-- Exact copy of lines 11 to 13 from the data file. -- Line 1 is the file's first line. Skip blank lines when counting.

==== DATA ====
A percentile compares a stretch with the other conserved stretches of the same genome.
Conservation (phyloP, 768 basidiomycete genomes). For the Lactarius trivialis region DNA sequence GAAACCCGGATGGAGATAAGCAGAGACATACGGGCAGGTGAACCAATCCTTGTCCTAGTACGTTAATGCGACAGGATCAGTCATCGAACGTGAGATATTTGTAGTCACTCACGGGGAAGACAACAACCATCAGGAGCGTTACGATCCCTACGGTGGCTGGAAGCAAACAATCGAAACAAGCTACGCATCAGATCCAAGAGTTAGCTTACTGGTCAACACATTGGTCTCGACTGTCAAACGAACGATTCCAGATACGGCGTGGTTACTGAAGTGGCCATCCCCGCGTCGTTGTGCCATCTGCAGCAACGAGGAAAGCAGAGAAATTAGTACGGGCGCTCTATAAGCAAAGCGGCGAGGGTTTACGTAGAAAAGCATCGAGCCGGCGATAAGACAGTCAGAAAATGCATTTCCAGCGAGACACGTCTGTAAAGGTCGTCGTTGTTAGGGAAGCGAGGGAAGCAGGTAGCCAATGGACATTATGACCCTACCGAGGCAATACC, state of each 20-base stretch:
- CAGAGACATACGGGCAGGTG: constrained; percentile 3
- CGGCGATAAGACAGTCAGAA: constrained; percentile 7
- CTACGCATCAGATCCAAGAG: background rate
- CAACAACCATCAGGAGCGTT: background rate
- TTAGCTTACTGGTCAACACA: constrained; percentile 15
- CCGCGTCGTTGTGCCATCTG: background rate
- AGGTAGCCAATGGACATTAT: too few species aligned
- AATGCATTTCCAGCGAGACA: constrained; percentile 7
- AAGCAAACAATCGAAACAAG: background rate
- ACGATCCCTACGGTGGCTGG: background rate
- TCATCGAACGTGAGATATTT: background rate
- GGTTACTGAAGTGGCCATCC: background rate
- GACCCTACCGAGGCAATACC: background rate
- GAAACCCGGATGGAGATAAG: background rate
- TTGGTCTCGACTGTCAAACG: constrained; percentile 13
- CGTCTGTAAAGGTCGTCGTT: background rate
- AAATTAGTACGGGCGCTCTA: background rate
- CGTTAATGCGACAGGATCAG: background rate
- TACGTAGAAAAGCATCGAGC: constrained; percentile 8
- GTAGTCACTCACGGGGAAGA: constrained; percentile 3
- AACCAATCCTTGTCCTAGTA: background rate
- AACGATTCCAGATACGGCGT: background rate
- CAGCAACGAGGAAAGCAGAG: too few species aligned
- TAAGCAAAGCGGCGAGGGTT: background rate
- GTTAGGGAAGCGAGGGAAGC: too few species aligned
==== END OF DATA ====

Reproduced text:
- AAGCAAACAATCGAAACAAG: background rate
- ACGATCCCTACGGTGGCTGG: background rate
- TCATCGAACGTGAGATATTT: background rate